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Oakdale Confidential:
An As The World Turns Novel

Tuesday, April 11, 2006


On Page 8 of "Oakdale Confidential," you will find the following passage:

"(Jack) stood between Gregory's inert body and the crowd, effectively blocking everyone, except for Ben Harris, who was the first doctor to reach Gregory. Ben felt for a pulse along Gregory's wrist. Then, his fingers moved to the base of Gregory's neck. In retrospect, that was Katie's first clue that maybe there was more than mere public drunkenness going on here. Drunk people, she suspected, still had detectable pulses. Ben lifted Gregory's eyelids for a peek at his pupils. Katie suspected that wasn't a very reassuring sign, either."

Dr. Ben Harris goes on to declare the detestable victim dead, thus kicking off our (hopefully) exciting tale of "Who Dunnit?"

Ben doesn't resurface again until a few chapters later at which point, because the scene is less frantic than the whirlwind opening, I finally get around to mentioning that the good doctor is Black and, even then, I initially did it strictly through dialogue.

My editor wasn't very happy with this. She thought that we should know earlier, and that it should be part of Ben's initial description. (As a tie-in writer, I didn't even have the lazy author's option of just making him non-Black, since Ben's race isn't strictly a part of the story. However, the actor who plays Ben on "As The World Turns" happens to be Black and, as you may have surmised, taking liberties with a character's ethnicity in a tie-in is a bit of a no-no). We eventually compromised in that it became a part of the narrative, but still didn't pop up in the prologue.

Because, as far as I was concerned, in a scene where the town millionaire arrives at a soiree honoring his family and tumbles out of the limousine dead in front of hundreds of people, there was simply no time to pause for a lengthy description of anyone, Black or White.

And if the description wasn't lengthy, it would, IMHO, feel forced, ala:

"(Jack) stood between Gregory's inert body and the crowd, effectively blocking everyone, except for the African-American Ben Harris, who was the first doctor to reach Gregory."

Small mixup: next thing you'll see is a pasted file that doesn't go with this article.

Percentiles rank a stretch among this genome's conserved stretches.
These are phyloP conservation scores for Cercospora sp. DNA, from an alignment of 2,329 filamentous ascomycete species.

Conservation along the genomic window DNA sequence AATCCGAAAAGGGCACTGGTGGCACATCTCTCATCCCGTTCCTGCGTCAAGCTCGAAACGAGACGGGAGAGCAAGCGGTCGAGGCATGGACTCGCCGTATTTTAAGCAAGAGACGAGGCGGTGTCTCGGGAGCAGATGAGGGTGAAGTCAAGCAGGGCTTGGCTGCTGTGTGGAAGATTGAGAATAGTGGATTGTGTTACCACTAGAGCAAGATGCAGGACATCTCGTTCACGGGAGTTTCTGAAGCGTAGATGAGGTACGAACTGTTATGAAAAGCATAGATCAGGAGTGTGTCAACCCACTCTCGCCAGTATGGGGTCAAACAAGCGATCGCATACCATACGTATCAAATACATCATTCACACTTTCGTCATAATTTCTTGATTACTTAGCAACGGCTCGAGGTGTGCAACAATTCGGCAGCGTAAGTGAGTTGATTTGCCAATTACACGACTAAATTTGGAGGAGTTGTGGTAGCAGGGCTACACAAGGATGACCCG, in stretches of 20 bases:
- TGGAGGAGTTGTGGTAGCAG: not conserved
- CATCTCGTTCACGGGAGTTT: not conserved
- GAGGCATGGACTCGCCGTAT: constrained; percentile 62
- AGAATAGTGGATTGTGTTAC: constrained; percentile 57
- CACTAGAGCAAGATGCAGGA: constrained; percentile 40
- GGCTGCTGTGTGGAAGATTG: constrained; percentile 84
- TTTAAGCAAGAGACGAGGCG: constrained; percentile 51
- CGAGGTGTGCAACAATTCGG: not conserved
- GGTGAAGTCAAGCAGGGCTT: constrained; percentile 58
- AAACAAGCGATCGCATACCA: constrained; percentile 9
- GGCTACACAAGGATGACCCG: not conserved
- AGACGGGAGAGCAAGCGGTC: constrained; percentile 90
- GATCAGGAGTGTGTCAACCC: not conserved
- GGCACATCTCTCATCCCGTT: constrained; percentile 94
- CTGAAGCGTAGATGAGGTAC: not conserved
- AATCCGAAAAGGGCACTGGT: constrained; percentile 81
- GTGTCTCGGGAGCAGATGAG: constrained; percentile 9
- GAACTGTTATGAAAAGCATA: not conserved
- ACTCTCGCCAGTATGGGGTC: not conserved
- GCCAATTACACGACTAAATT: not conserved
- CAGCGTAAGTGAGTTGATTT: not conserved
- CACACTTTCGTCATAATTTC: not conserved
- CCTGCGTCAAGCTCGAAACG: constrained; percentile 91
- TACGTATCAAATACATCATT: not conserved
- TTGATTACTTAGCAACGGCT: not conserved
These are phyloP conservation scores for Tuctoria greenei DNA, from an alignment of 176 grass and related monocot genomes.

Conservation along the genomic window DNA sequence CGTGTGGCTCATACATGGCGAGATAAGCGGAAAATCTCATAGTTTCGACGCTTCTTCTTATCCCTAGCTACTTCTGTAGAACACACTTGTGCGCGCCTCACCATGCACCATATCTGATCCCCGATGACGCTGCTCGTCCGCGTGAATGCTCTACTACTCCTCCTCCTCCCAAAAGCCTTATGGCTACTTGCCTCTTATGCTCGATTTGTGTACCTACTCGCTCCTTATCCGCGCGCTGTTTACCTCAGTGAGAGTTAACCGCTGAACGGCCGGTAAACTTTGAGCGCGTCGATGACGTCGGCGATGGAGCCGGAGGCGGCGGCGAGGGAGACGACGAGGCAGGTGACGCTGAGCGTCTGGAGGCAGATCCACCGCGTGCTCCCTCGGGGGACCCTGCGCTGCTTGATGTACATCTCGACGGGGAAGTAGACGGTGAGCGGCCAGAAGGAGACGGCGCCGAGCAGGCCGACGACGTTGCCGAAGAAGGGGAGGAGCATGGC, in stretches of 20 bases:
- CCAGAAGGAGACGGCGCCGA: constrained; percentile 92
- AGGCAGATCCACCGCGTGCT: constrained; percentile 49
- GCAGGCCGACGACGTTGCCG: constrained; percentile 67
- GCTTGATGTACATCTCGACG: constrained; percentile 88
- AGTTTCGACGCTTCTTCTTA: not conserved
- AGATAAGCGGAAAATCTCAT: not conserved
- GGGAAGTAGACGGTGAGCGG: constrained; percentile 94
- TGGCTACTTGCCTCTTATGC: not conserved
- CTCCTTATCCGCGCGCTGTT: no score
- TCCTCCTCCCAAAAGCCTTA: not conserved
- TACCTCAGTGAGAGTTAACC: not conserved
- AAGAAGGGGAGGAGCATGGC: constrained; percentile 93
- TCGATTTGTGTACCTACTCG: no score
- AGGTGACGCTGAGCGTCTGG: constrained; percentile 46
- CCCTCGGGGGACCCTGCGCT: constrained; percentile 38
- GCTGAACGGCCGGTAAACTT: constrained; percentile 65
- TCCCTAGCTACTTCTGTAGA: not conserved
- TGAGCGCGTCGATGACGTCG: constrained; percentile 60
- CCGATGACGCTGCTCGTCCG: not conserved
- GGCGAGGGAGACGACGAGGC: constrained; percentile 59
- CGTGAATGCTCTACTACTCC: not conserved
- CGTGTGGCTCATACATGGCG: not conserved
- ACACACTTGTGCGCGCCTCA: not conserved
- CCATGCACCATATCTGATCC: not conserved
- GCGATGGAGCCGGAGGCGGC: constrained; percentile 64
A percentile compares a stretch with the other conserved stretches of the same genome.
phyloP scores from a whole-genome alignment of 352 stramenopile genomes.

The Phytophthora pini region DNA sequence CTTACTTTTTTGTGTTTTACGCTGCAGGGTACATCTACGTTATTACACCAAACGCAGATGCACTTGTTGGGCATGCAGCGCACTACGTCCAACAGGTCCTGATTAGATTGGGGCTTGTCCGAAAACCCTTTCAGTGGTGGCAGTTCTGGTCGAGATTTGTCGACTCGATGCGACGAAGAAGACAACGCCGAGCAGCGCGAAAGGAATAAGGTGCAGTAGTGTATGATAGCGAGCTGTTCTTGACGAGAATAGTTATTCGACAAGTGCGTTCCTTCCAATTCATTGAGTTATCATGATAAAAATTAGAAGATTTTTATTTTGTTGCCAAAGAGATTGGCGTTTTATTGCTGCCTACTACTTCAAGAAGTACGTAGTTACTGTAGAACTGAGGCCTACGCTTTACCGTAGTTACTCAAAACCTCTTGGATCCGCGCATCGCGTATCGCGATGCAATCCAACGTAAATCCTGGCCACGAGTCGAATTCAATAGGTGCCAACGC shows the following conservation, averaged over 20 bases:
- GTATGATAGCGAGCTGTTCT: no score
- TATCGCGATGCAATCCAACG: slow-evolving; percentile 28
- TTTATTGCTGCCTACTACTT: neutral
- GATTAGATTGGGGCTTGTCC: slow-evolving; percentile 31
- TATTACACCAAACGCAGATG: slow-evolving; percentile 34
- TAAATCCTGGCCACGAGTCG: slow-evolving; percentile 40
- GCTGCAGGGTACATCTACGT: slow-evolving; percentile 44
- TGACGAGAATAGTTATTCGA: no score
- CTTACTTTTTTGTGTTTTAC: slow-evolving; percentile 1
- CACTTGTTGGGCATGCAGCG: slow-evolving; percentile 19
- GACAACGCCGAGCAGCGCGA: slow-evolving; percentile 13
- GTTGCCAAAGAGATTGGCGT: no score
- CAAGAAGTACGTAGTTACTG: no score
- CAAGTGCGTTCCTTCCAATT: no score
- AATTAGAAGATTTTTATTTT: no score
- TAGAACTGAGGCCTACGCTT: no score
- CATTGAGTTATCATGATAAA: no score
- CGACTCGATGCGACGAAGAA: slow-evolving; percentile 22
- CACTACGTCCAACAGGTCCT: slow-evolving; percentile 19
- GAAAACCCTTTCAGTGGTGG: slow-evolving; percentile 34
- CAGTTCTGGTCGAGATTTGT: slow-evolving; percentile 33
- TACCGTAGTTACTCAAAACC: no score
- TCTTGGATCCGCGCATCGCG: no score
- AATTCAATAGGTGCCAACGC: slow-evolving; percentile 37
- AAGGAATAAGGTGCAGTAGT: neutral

Or "Ben felt for a pulse along Gregory's wrist. Then, his coffee-colored fingers moved to the base of Gregory's neck."

Neither approach shrieks of subtlety.

But my struggle to insert Ben's ethnicity in a non-anvil-dropping-on-your-head manner led me to the following query: Are all fictional characters initially presumed Caucasian?

After all, at no point in the story do I ever describe anyone as White. (Yes, I realize the three leading ladies' photos are on the cover of "Oakdale Confidential," so the answer is obvious in this case, but I am working for a more universal point here).

So I turn this question over to you, the reader. When you pick up a novel, assuming the situation and setting doesn't obviously pinpoint the lead's ethnicity, do you presume everyone is automatically white, until proven otherwise?


kyradavis said...

The short and the long answer is yes. I assume they're White and I'm a Multiracial woman. I guess you could say that this is a sad statement about society but I don't take that position. In this country most doctors are White. Most people in this country are White (although that may change soon). If the book was set in Mexico or Kenya I would assume that all the characters were of the majority race of those countries until told otherwise. OTOH I don't think that it's necessary to get a complete physical description of each character in the first few pages so no harm no foul.

9:46 PM  
pcmacintyre said...

It wasn’t your use, or non use of Ben’s ethnicity, that bothered me, although I do recall an awkward mention of his skin color in one section of the book. I was more disturbed by the rewrites to his history.

Ben Harris was introduced to the show as a famous in 1996. He would have been at least in his early 30s at the time. There was no way he could have been in high school only five years prior to that. Furthermore, Ben was a contemporary of Mike’s older brother, Mark, not Mike himself.

There are a number of such errors in the book relating to Henry, Margo, Carly and others, and I don’t see how they fall into the whole “Katie wrote a novel” plot being played out on the show.

Perhaps you can elaborate on the writing and decision making processes involved in writing the book.

9:24 AM  
Max said...

I get cues from the novel's setting. If it's set in, say South America or India, then I wouldn't presume everyone is white. In the US, white is a safe default, unless otherwise specified.

10:46 PM  
thesoapgoddess said...

As a librarian, thus an avid book reader, I would say it depends. And, being in an urban library, many of the books I read are by African-American authors, so I frequently read about black characters.

Since this is a tie-in book, I could easily picture each character, hear their voice, etc.
Most books may give you subtle cues to ethnicity. For example, if the writer states "she brushe her blonde hair out of her eyes to see..." I would assume that person was white.

In the Oakdale Confidential scenario, I don't see where it matters. The viewer knows Ben is black. And, since the storyline isn't race related, it hardly an important point (e.g. Ben isn't a suspect because of some racist incident in the past between himself and Gregory, the victim).

7:05 AM  

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